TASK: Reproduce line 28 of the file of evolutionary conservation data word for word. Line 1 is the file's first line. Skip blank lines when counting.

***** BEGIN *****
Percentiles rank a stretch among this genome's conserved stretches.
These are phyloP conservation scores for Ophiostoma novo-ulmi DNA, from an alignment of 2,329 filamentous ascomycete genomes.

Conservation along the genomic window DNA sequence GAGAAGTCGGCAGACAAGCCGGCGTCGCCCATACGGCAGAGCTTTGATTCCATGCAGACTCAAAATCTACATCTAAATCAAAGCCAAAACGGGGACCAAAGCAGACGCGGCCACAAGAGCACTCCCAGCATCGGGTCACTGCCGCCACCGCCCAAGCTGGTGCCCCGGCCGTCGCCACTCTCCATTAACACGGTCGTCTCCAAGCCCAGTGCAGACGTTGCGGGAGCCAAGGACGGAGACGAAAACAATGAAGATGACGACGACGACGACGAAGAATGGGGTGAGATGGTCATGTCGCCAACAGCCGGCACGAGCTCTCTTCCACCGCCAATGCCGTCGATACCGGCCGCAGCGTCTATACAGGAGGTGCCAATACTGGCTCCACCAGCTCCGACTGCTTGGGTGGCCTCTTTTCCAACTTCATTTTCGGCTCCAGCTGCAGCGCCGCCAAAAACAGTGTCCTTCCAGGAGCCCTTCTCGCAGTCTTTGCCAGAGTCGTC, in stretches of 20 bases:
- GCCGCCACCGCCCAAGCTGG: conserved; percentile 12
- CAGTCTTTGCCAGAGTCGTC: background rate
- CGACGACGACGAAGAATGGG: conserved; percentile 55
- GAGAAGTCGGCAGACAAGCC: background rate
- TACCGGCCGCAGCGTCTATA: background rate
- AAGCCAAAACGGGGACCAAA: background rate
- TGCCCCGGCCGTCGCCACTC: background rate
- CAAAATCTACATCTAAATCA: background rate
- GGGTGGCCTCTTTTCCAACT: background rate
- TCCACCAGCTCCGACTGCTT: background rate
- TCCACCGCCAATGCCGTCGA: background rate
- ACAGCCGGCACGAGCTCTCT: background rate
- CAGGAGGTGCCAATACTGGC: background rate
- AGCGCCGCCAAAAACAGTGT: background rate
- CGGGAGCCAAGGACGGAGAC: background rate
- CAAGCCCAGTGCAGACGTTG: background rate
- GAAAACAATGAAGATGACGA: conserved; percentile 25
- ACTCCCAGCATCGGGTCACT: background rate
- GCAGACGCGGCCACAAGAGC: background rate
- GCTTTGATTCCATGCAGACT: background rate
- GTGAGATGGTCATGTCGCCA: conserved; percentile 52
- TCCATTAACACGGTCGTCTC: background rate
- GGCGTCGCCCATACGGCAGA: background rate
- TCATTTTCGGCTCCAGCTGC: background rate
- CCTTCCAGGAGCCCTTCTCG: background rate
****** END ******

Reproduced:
- CCTTCCAGGAGCCCTTCTCG: background rate